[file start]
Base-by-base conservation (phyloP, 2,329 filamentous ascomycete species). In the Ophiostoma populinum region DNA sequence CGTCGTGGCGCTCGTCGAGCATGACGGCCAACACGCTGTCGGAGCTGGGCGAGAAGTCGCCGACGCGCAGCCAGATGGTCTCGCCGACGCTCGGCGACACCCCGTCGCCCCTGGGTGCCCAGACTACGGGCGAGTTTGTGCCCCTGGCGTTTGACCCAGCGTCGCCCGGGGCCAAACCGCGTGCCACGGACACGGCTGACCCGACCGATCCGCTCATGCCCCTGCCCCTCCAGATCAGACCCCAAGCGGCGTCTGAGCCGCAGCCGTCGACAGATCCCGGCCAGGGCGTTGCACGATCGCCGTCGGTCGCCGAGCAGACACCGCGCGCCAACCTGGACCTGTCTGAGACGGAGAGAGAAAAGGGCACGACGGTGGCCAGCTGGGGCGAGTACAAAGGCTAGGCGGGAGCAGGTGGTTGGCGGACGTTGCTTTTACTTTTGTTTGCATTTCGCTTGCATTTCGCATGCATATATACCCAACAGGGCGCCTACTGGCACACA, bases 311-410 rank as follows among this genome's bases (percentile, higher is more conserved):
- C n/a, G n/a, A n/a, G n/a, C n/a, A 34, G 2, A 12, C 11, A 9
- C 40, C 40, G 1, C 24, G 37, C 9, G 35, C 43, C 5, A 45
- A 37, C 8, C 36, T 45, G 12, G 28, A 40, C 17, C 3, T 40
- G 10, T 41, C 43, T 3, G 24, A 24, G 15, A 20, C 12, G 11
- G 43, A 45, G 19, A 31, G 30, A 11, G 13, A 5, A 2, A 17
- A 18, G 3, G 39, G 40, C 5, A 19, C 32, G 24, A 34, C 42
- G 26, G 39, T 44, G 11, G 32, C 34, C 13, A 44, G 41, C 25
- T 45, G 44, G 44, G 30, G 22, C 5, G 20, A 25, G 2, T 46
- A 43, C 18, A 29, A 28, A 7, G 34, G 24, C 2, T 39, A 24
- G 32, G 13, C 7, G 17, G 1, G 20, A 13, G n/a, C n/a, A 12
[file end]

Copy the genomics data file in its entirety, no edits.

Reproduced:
Base-by-base conservation (phyloP, 2,329 filamentous ascomycete species). In the Ophiostoma populinum region DNA sequence CGTCGTGGCGCTCGTCGAGCATGACGGCCAACACGCTGTCGGAGCTGGGCGAGAAGTCGCCGACGCGCAGCCAGATGGTCTCGCCGACGCTCGGCGACACCCCGTCGCCCCTGGGTGCCCAGACTACGGGCGAGTTTGTGCCCCTGGCGTTTGACCCAGCGTCGCCCGGGGCCAAACCGCGTGCCACGGACACGGCTGACCCGACCGATCCGCTCATGCCCCTGCCCCTCCAGATCAGACCCCAAGCGGCGTCTGAGCCGCAGCCGTCGACAGATCCCGGCCAGGGCGTTGCACGATCGCCGTCGGTCGCCGAGCAGACACCGCGCGCCAACCTGGACCTGTCTGAGACGGAGAGAGAAAAGGGCACGACGGTGGCCAGCTGGGGCGAGTACAAAGGCTAGGCGGGAGCAGGTGGTTGGCGGACGTTGCTTTTACTTTTGTTTGCATTTCGCTTGCATTTCGCATGCATATATACCCAACAGGGCGCCTACTGGCACACA, bases 311-410 rank as follows among this genome's bases (percentile, higher is more conserved):
- C n/a, G n/a, A n/a, G n/a, C n/a, A 34, G 2, A 12, C 11, A 9
- C 40, C 40, G 1, C 24, G 37, C 9, G 35, C 43, C 5, A 45
- A 37, C 8, C 36, T 45, G 12, G 28, A 40, C 17, C 3, T 40
- G 10, T 41, C 43, T 3, G 24, A 24, G 15, A 20, C 12, G 11
- G 43, A 45, G 19, A 31, G 30, A 11, G 13, A 5, A 2, A 17
- A 18, G 3, G 39, G 40, C 5, A 19, C 32, G 24, A 34, C 42
- G 26, G 39, T 44, G 11, G 32, C 34, C 13, A 44, G 41, C 25
- T 45, G 44, G 44, G 30, G 22, C 5, G 20, A 25, G 2, T 46
- A 43, C 18, A 29, A 28, A 7, G 34, G 24, C 2, T 39, A 24
- G 32, G 13, C 7, G 17, G 1, G 20, A 13, G n/a, C n/a, A 12